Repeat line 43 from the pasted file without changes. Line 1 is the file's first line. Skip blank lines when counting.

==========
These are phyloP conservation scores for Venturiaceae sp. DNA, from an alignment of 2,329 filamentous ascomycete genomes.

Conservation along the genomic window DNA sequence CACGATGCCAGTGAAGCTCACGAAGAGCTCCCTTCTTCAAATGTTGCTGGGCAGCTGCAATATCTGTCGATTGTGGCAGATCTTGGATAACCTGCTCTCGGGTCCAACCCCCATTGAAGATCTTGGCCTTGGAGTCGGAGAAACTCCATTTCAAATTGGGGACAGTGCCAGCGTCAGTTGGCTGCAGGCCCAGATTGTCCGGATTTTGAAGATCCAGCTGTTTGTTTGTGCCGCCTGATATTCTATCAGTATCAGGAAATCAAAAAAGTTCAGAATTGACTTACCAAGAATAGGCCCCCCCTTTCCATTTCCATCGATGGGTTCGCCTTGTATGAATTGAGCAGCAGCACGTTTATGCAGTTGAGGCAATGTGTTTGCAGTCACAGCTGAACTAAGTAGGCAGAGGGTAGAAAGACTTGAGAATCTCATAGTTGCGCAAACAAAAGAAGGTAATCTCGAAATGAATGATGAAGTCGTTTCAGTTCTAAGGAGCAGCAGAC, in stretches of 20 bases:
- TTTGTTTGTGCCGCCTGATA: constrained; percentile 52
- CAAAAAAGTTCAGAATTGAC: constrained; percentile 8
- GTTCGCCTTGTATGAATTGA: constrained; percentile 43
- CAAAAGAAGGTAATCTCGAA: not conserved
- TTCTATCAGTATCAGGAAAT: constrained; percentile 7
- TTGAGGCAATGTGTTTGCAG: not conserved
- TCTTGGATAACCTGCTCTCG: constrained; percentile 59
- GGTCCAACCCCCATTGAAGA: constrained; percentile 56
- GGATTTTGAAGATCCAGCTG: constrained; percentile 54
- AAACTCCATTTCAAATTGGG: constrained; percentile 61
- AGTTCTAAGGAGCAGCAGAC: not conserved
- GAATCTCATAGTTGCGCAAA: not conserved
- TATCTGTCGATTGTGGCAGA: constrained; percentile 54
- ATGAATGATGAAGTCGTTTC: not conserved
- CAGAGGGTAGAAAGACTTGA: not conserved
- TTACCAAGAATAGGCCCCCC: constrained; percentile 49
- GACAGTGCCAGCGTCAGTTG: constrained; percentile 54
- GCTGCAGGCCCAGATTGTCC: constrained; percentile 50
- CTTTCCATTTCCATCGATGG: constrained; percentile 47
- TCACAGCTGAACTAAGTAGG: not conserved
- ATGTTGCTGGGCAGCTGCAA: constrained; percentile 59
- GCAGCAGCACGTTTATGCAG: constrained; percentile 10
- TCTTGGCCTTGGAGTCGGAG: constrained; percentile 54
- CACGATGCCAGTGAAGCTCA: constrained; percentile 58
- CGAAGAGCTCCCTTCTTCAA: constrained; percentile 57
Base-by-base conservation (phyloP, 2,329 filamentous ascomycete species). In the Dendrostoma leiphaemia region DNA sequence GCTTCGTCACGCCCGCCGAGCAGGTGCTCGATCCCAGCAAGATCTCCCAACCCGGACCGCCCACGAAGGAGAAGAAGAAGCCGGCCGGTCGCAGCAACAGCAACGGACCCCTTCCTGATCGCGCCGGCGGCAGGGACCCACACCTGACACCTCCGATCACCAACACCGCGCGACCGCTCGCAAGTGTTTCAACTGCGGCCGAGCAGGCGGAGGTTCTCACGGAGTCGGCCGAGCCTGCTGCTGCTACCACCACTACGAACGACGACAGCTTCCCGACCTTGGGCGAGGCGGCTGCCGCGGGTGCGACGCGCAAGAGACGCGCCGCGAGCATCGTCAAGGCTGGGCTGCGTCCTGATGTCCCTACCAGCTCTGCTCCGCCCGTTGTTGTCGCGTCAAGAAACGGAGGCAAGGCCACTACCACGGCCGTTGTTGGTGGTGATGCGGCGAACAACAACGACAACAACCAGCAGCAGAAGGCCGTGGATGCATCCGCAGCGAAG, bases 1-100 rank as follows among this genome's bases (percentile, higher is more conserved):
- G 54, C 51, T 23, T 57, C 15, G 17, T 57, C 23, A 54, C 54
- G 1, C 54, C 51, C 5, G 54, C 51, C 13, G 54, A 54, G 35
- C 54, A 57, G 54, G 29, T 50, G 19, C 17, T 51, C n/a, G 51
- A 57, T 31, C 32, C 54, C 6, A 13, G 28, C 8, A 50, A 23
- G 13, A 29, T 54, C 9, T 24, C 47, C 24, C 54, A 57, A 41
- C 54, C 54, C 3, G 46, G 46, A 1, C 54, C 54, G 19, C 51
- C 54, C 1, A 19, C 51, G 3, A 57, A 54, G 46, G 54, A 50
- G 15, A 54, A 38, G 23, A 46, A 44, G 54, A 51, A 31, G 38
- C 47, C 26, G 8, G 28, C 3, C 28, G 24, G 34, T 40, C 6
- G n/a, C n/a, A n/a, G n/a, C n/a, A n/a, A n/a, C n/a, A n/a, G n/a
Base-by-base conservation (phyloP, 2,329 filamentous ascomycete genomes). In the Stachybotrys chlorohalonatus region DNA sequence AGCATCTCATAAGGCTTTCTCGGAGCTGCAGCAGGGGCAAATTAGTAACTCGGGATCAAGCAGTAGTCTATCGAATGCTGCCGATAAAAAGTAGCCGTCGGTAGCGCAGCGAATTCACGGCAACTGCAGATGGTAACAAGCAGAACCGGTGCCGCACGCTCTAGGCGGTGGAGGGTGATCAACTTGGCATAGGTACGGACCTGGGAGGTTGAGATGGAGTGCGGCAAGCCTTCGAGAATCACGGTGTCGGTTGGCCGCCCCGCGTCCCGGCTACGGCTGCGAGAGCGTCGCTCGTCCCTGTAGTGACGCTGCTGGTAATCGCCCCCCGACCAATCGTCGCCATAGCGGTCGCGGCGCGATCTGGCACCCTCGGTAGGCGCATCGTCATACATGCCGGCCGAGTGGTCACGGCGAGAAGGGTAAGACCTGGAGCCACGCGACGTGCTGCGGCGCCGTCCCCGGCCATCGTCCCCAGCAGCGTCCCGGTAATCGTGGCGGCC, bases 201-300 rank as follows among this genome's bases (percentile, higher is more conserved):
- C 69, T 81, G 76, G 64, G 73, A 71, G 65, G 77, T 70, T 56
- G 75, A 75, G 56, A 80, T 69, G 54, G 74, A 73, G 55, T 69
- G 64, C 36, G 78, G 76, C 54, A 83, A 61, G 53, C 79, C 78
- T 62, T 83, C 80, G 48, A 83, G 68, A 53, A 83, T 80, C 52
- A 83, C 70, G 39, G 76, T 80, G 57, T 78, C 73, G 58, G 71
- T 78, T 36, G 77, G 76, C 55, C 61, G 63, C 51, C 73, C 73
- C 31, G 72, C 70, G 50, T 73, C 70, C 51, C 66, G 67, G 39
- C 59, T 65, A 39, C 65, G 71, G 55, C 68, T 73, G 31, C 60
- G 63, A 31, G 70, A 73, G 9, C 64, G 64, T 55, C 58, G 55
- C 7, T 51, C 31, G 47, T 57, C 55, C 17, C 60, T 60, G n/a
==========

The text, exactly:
- T 62, T 83, C 80, G 48, A 83, G 68, A 53, A 83, T 80, C 52